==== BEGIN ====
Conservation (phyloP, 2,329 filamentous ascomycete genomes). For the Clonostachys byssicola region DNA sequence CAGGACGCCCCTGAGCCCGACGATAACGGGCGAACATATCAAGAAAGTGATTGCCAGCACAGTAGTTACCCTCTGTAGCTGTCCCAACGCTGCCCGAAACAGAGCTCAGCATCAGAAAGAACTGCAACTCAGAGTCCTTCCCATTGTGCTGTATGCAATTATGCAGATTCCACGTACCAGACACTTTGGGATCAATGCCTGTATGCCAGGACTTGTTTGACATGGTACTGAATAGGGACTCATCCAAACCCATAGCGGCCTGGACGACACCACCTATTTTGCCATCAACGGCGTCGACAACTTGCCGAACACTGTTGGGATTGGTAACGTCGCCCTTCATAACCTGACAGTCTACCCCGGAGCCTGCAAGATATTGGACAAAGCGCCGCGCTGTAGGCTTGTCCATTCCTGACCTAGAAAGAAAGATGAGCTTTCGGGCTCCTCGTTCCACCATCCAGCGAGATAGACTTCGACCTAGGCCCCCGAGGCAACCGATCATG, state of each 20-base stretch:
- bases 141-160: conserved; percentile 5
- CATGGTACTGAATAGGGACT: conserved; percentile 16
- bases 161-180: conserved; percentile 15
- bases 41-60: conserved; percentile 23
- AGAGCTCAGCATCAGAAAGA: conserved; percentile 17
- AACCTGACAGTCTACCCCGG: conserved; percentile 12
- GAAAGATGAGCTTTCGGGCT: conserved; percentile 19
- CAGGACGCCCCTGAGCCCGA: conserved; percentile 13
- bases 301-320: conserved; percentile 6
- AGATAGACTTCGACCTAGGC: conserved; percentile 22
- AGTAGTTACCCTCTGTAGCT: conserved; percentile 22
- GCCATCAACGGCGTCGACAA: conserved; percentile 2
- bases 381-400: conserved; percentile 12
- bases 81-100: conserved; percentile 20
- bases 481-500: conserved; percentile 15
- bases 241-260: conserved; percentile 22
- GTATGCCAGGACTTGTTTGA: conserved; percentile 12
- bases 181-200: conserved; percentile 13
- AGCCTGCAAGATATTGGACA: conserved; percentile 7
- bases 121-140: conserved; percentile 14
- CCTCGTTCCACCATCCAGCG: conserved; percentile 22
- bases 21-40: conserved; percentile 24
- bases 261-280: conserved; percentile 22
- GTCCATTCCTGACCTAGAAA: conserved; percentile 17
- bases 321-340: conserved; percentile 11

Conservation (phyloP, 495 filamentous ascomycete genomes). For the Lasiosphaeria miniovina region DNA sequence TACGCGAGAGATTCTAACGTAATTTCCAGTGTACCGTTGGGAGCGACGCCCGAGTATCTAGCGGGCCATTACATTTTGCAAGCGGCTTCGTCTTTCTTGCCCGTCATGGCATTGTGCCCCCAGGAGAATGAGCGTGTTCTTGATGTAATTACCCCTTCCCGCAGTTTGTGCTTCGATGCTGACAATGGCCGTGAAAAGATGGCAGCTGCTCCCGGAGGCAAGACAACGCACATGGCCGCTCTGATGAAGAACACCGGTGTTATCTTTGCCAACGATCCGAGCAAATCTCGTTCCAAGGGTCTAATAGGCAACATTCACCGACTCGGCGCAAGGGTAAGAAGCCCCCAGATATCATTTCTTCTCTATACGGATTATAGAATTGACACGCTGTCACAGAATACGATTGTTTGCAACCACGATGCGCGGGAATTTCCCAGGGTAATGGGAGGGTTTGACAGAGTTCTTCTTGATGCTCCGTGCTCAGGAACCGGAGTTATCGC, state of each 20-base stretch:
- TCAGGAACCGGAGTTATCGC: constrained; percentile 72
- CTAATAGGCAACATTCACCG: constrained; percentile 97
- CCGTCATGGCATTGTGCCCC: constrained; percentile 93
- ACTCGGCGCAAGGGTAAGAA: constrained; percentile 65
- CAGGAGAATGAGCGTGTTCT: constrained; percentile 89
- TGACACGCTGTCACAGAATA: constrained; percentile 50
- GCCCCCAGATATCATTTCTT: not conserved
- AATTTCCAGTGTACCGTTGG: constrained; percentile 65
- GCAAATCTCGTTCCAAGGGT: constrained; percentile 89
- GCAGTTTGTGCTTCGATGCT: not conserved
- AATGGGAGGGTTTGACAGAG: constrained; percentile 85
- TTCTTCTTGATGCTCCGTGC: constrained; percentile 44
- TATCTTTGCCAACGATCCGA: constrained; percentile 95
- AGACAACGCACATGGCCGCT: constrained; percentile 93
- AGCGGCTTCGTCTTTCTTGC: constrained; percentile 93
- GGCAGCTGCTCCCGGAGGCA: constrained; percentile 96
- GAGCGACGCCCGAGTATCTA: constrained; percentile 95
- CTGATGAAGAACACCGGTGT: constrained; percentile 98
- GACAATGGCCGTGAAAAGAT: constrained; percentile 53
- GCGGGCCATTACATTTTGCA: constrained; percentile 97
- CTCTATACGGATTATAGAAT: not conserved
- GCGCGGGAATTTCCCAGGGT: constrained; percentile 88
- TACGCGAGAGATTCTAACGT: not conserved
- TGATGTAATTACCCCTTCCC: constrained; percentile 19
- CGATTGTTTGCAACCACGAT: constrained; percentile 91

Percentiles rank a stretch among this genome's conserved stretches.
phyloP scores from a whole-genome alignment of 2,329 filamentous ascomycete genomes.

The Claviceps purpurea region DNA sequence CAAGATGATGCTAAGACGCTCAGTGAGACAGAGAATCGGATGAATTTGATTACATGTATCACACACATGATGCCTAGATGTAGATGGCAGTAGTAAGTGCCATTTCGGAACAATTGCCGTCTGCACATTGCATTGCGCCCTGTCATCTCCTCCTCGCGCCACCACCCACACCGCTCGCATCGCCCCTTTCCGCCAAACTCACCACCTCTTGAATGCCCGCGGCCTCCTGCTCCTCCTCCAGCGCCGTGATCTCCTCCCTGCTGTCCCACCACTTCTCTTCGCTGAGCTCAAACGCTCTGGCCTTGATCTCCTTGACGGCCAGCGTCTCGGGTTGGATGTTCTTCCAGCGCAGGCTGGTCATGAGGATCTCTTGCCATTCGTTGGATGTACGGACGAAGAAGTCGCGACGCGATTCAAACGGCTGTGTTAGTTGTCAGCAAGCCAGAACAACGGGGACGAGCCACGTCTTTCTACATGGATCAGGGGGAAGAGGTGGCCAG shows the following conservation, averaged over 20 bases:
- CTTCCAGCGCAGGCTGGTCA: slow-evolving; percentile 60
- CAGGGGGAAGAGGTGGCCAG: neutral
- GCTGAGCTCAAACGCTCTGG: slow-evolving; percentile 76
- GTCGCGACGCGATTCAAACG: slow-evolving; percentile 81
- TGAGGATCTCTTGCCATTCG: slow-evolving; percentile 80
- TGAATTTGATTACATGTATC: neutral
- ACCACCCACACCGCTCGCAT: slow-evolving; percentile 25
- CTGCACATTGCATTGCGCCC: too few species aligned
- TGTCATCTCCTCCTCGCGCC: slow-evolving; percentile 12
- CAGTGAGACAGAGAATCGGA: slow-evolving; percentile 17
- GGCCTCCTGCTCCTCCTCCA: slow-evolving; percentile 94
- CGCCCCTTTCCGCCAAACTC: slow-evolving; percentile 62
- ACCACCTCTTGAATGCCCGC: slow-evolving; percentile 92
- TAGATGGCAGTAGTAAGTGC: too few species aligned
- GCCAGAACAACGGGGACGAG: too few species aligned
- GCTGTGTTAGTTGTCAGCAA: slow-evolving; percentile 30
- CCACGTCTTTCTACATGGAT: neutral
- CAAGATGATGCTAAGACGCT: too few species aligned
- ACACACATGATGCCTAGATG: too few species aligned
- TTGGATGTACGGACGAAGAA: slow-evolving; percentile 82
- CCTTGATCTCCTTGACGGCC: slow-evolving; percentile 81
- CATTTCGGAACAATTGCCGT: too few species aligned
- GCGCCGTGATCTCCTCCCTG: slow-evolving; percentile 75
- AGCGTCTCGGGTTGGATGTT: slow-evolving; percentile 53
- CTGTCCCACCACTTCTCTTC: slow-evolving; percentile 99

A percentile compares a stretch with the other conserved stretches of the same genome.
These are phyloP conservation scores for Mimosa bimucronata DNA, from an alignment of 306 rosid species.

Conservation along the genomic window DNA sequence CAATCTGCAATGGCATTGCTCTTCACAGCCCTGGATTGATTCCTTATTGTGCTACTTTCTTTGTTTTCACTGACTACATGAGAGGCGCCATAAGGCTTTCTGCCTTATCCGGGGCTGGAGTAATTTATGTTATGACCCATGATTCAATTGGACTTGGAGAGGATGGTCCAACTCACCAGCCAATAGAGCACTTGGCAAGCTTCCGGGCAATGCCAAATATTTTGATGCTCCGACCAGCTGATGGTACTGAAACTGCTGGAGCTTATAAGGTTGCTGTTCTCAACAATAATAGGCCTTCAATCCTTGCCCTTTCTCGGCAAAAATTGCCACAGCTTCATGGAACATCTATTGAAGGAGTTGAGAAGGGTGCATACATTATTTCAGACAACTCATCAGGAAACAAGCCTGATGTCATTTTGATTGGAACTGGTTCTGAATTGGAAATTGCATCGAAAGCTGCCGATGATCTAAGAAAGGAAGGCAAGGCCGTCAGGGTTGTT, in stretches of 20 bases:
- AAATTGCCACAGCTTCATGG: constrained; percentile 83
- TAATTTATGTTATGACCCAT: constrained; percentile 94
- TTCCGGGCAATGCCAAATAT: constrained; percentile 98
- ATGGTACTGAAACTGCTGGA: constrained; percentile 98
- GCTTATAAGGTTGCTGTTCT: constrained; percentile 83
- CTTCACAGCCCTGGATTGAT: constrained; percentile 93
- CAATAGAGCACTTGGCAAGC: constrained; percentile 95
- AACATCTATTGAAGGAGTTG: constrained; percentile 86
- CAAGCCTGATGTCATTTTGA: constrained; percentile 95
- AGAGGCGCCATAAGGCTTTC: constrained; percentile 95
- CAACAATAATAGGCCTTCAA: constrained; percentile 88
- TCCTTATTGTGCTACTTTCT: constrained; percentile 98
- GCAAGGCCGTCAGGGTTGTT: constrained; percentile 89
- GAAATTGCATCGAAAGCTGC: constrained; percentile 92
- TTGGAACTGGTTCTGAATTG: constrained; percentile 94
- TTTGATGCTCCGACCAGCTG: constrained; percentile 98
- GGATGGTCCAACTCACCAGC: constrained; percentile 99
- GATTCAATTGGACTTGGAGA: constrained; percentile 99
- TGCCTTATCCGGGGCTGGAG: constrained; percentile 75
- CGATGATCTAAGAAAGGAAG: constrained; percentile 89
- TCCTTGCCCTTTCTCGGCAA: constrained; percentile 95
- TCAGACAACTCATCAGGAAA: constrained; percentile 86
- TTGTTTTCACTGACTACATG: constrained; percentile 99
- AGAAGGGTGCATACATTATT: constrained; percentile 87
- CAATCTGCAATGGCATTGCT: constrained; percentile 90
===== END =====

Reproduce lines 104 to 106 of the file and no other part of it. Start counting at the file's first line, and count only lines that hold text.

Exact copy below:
- TCCTTGCCCTTTCTCGGCAA: constrained; percentile 95
- TCAGACAACTCATCAGGAAA: constrained; percentile 86
- TTGTTTTCACTGACTACATG: constrained; percentile 99